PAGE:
Cortana is a cloud-based virtual assistant that was first introduced in Windows 10 and has similarly been made available for Windows 10 mobile, Windows 8.1, and some other Microsoft associated services such as Xbox One, Surface headphones, the Invoke smart speaker, Microsoft band and Windows mixed reality. You’ll also find her available for other operating systems as well these days, such as Android and iOS. These are just mobile operating systems for now.
Microsoft has recently formed a new partnership with Amazon to bring Cortana and Alexa together, but even without Alexa integration, Cortana is still more than useful. Cortana has a mixed bag of features, and some of those are personalized, which means you’ll naturally need to give up some privacy to use them before they can work, but they also broaden the scope of what Cortana can do.
Windows 10 has put more of an emphasis on searching your way around the operating system instead of navigating to help simplify things some more. The search box that you see in the taskbar is often referred to as Cortana search and other times as just Search. This is because the Cortana ring (icon) can be activated from the left side of the search box whenever you want to use her. But don’t be fooled into thinking that Cortana is all you can use from that search field in the taskbar: it is the go-to place for searching just about anything, including direct access to applications, files, and features that you want to use that come with Windows.
Aside from the taskbar, Cortana is also available from Microsoft’s new to Windows 10 web browser, Microsoft Edge. When using her directly from the browser, she can help you find out details about the webpages that you’re visiting. Cortana is most useful for finding lyrics of songs that you’re watching on YouTube, helping you find discount coupons for shopping sites, and of course, coming up with quick answers that you might need on the fly.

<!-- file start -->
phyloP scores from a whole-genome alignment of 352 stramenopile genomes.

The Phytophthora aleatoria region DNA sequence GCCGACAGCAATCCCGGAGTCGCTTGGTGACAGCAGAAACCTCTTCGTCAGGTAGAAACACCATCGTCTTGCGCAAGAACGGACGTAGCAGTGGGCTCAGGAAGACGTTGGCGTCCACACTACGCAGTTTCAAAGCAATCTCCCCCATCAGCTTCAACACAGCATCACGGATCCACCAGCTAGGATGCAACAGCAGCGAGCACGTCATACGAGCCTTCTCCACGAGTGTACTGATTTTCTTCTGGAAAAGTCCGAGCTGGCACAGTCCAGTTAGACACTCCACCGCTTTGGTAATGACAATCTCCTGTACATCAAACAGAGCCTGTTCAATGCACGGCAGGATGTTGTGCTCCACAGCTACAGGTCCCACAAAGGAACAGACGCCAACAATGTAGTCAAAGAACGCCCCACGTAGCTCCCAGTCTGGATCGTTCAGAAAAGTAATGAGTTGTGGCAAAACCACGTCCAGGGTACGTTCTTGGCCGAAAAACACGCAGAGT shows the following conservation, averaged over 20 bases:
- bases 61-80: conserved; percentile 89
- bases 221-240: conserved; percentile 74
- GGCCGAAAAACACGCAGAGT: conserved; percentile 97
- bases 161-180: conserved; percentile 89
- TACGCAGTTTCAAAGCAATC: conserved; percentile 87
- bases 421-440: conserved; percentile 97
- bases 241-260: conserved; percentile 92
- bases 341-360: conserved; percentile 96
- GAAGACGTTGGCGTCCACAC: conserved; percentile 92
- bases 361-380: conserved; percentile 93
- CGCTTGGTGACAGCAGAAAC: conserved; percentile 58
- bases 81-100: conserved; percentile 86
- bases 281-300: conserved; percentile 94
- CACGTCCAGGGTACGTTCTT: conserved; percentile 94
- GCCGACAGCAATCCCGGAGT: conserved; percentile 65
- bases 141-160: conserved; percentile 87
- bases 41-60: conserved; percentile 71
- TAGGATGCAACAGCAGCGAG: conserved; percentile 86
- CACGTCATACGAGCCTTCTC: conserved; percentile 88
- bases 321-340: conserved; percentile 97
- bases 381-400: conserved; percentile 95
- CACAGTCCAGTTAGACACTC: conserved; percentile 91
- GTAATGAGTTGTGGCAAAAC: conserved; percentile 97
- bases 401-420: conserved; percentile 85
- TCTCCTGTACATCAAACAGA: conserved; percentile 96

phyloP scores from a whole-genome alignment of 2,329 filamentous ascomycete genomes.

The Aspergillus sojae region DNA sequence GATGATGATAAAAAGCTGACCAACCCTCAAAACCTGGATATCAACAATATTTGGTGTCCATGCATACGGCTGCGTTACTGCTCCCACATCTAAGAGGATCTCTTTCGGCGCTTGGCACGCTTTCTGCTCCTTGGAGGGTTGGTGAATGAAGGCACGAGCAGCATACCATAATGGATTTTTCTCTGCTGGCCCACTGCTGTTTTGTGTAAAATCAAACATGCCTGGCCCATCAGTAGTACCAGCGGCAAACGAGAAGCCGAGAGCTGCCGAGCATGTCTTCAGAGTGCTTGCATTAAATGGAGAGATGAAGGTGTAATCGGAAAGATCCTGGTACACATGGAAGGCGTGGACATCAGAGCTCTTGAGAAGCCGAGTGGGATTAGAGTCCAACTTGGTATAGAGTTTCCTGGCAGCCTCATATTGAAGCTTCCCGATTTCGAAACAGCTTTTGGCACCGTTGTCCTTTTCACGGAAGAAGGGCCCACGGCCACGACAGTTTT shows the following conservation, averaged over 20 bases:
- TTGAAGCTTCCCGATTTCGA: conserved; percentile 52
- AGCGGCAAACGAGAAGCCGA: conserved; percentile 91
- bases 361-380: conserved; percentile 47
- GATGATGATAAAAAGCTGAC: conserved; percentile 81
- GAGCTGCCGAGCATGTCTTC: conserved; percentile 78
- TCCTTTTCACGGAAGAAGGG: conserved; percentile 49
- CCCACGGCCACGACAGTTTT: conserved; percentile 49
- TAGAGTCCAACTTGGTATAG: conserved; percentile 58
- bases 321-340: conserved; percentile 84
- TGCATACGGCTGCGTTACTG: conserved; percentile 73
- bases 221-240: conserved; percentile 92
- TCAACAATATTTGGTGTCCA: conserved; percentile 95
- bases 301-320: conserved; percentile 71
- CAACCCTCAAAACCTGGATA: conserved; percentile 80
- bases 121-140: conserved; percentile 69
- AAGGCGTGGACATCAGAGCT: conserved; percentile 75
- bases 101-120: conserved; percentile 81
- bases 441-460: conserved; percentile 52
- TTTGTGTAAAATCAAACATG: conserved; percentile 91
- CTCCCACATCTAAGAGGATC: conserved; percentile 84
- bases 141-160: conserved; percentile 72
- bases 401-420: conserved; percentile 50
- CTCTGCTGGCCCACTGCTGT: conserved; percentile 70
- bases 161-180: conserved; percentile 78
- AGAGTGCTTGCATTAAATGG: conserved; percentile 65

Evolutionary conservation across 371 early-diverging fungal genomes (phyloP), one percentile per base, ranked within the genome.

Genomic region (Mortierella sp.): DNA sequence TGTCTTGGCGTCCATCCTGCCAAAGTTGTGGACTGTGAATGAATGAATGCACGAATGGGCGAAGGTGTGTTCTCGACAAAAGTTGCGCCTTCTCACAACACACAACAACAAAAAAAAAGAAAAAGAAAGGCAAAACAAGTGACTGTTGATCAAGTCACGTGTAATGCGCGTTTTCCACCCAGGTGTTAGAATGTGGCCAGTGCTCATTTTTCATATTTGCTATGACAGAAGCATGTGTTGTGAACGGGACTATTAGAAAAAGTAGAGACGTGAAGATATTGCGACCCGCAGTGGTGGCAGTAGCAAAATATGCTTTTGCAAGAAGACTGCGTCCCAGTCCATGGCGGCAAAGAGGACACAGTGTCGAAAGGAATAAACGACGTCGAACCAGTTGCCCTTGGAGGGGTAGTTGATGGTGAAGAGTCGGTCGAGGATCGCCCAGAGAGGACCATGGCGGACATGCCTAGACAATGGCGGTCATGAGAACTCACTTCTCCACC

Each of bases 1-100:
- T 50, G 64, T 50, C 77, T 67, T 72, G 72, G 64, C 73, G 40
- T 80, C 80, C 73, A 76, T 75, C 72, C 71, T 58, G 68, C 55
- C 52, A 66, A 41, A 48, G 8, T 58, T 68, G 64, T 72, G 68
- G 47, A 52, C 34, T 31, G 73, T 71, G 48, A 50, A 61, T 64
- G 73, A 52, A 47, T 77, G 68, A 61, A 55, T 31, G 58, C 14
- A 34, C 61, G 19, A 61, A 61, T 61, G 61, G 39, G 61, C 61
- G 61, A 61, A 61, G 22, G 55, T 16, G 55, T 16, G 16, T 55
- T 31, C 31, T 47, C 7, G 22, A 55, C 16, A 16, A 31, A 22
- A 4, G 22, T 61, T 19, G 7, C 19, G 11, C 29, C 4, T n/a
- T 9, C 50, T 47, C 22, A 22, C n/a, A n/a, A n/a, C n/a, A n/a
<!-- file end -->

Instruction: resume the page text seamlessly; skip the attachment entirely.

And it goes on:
This tutorial demonstrates how to turn on or off Cortana when you’re using the Microsoft Edge web browser in a version of the Windows 10 operating system.
How to Use Cortana with Microsoft Edge in Windows 10
Here is how you can turn on and then use Cortana from the Microsoft Edge web browser:
1. Open the Microsoft Edge web browser.
2. Click on the three dotted More icon and then keep the mouse hovered within the menu so it doesn’t disappear.
3. Click on the Settings link.
4. From the secondary menu, click Advanced.
5. Scroll down and then use the toggle next to where it says Have Cortana assist me in Microsoft Edge.
Now that you’ve got Cortana turned on in your Edge browser, you can start looking into all the ways you can use the personal assistant while you’re browsing online.
First, you won’t always see the Cortana icon when you’re browsing websites; however, when Cortana thinks she may be able to help you, you will see her icon in the browser address bar. You can expect to find Cortana available when you’re visiting food websites that offer you the chance to eat out, for online shopping eCommerce websites, websites that have music videos like Google’s YouTube, and other applications. Do note though that Cortana is still a work in progress. Just because you’re visiting a website that comes under one of those categories doesn’t necessarily mean she’ll be able to help you. As a rule of thumb, the more popular the website is in those niches, the more likely you will be able to see her icon appear. For example, don’t be surprised if you see the Cortana icon when you’re listening to one of the most popular pop songs of the last year on YouTube.
One thing that Cortana is a lot more reliable with is getting quick answers to words, phrases, or pictures from the Microsoft Edge browser. To use this feature, highlight and then right-click on the text or image you want Cortana’s assistance with, and then click Ask Cortana from the menu. When Cortana can help, you’ll see a full flyout window with the information she can gather. This feature is excellent for retrieving summaries of places around the world that you might be thinking of visiting.
(This article was last updated on May 12, 2019.)